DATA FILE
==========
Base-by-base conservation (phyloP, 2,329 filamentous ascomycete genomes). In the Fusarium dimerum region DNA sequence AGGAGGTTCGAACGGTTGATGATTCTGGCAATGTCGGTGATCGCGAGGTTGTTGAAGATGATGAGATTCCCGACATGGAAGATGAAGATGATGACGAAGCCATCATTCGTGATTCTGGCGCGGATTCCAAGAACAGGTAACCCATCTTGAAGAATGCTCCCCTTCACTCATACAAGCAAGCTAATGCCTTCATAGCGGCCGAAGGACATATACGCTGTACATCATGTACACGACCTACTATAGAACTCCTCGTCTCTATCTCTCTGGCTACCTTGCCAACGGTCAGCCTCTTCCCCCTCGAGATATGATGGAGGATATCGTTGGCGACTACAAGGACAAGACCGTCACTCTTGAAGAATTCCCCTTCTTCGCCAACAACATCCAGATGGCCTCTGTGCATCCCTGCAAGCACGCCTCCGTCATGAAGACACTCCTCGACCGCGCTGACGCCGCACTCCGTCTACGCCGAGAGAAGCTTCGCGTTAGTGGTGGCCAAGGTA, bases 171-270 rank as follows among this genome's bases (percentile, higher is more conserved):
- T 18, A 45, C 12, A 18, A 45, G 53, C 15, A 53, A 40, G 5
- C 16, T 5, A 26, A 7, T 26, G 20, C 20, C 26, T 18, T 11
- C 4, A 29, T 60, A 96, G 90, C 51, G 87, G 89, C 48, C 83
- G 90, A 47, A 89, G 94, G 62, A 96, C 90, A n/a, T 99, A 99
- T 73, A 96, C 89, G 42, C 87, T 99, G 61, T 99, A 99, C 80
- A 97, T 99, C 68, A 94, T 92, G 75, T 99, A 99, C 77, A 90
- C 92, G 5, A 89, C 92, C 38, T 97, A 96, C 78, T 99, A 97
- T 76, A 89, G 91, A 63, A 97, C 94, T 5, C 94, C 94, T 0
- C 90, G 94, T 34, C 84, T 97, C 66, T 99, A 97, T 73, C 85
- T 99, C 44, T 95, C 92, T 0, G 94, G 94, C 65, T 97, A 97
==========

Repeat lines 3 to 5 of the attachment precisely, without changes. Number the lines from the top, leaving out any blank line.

- C 16, T 5, A 26, A 7, T 26, G 20, C 20, C 26, T 18, T 11
- C 4, A 29, T 60, A 96, G 90, C 51, G 87, G 89, C 48, C 83
- G 90, A 47, A 89, G 94, G 62, A 96, C 90, A n/a, T 99, A 99